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Posts Tagged ‘A Dictionary of the English Language

Staying current with the past…

click here to download a pdf of the article

The New York Times Sunday Magazine (or “The Magazine Section,” as it was originally known) has been in continuous publication since 1896.  David Friedman, a professional photographer and proprietor of the lovely blog Ironic Sans, has introduced a new service, Sunday Magazine, in which he promises to reach back every week exactly one hundred years to

…dole out a few of my favorite articles from each week on a new blog: SundayMagazine.org. I have a couple weeks’ worth of posts up, and the next two months’ worth already in the hopper. They range from historically interesting to downright bizarre. I hope that you’ll see it as a new source of reading material. Some of the articles are short, and some are as long as 4,000 words crammed on one broadsheet.

Read it and reap!

As we search (in vain) for the antique crossword puzzles, we might recall that it was on this date in 1755 that Samuel Johnson’s A Dictionary of the English Language was published in London.  [Readers will recall that Dr. J has made numerous appearances in (R)D, e.g., on his birthday, and in a nod to Yale University’s Beinecke Rare Book and Manuscript Library’s wonderful “word a day” service.]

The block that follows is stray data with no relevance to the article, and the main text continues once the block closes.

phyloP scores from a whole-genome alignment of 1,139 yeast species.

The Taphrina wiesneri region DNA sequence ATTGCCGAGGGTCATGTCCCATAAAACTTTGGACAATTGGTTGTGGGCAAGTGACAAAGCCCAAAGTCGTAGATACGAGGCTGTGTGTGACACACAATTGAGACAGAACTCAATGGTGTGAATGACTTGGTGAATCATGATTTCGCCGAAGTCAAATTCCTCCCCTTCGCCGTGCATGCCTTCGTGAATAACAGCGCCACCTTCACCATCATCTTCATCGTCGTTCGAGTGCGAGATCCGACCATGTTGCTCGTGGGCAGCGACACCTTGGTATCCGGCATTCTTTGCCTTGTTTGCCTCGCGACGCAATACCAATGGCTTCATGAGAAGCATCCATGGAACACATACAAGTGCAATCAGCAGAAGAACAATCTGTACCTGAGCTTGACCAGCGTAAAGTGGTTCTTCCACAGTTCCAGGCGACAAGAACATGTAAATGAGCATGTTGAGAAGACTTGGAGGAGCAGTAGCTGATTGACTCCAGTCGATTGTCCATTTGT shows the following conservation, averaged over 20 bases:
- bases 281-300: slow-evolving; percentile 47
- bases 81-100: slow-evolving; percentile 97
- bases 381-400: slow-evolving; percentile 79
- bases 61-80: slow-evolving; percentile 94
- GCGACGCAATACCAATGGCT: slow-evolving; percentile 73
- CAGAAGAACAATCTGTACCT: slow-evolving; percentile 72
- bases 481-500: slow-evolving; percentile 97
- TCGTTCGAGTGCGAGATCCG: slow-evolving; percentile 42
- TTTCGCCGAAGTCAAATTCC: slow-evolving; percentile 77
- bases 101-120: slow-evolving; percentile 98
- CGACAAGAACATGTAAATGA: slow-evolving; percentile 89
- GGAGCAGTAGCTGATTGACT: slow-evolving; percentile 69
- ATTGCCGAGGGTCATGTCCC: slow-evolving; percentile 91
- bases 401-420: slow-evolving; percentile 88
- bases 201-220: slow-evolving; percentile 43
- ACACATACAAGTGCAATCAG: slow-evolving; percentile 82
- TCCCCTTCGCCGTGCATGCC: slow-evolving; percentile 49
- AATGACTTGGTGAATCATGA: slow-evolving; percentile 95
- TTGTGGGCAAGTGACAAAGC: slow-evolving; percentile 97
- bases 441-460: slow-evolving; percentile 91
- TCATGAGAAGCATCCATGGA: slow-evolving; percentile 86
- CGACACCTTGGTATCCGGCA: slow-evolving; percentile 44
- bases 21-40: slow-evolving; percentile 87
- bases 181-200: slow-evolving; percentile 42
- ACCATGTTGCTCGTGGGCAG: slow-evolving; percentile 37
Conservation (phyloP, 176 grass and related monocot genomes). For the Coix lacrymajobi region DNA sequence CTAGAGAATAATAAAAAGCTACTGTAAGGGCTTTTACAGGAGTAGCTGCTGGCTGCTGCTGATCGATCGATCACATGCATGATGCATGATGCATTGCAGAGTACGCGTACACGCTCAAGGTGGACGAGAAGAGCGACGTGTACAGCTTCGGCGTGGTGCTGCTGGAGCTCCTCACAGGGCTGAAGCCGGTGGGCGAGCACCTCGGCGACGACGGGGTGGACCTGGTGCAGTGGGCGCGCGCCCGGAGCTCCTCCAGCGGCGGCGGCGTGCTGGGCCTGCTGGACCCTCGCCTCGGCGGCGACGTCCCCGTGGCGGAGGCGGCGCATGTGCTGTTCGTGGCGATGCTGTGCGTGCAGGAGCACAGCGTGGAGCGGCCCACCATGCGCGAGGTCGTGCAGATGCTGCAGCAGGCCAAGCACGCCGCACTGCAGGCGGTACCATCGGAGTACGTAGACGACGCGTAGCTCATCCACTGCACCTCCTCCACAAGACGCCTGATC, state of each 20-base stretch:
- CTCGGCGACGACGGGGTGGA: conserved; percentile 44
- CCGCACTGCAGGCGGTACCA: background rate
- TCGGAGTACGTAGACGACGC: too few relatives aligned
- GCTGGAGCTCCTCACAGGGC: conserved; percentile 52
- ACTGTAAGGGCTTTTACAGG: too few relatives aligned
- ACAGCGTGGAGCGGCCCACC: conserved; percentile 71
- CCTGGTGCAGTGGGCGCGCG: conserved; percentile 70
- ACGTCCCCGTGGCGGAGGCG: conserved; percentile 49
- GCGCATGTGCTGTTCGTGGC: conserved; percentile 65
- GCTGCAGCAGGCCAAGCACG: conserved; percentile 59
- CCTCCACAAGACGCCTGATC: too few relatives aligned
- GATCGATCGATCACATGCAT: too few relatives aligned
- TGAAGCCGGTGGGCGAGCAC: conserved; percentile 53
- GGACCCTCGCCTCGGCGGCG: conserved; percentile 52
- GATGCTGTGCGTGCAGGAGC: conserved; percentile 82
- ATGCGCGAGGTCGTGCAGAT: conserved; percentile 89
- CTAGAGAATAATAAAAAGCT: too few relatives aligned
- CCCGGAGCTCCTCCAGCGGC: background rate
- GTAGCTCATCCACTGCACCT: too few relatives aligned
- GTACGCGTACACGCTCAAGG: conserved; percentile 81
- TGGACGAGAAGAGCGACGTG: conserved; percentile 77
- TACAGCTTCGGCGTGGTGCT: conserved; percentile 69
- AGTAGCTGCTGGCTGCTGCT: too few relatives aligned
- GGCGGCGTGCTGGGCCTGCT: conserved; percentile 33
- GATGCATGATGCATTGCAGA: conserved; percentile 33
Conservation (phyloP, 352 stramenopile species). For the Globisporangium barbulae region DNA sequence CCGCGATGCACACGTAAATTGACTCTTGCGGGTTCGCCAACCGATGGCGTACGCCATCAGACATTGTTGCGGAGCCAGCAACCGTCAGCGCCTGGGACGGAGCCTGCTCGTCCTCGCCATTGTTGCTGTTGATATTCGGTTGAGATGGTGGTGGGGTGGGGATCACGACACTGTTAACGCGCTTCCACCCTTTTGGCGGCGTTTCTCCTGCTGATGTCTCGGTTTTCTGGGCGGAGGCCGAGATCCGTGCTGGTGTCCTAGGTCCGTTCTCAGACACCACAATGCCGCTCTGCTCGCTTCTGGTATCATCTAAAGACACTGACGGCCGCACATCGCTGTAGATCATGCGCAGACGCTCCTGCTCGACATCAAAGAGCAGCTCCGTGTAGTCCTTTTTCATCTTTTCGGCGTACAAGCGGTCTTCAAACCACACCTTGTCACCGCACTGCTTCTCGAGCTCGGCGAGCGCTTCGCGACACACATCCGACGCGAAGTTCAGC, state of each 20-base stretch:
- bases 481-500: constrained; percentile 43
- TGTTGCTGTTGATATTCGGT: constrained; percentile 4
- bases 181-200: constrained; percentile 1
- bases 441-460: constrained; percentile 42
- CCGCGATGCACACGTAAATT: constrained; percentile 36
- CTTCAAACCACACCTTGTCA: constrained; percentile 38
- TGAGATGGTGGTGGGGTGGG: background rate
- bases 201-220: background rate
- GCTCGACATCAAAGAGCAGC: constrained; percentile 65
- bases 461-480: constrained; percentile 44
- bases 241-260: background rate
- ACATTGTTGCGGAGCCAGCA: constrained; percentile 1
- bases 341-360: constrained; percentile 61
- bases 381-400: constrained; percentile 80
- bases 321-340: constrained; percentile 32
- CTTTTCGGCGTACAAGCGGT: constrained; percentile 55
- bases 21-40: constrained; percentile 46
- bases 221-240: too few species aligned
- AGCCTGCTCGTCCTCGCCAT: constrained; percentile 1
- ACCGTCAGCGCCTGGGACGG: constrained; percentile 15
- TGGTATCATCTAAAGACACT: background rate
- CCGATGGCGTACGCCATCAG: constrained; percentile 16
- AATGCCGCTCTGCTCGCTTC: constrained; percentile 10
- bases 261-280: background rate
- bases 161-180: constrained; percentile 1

Johnson’s dictionary wasn’t the first English dictionary; over the previous 150 years more than twenty dictionaries had been published in England, the oldest of these being a Latin-English “wordbook” by Sir Thomas Elyot published in 1538.  But in 1746 a group of London booksellers, dissatisfied with the dictionaries available, contracted Johnson to write one– a feat he promised to complete in three years.  It took him nine.  Still, he did so single-handedly, with clerical assistance only in copying out the illustrative quotations that he had marked in books.

It was, of course, an epoch-making accomplishment.  Until the completion of the Oxford English Dictionary, 173 years later, Johnson’s held sway as the preeminent English dictionary.  As Walter Jackson Bate observed, the Dictionary “easily ranks as one of the greatest single achievements of scholarship, and probably the greatest ever performed by one individual who labored under anything like the disadvantages in a comparable length of time.”

Title page (from the second edition) of the Dictionary


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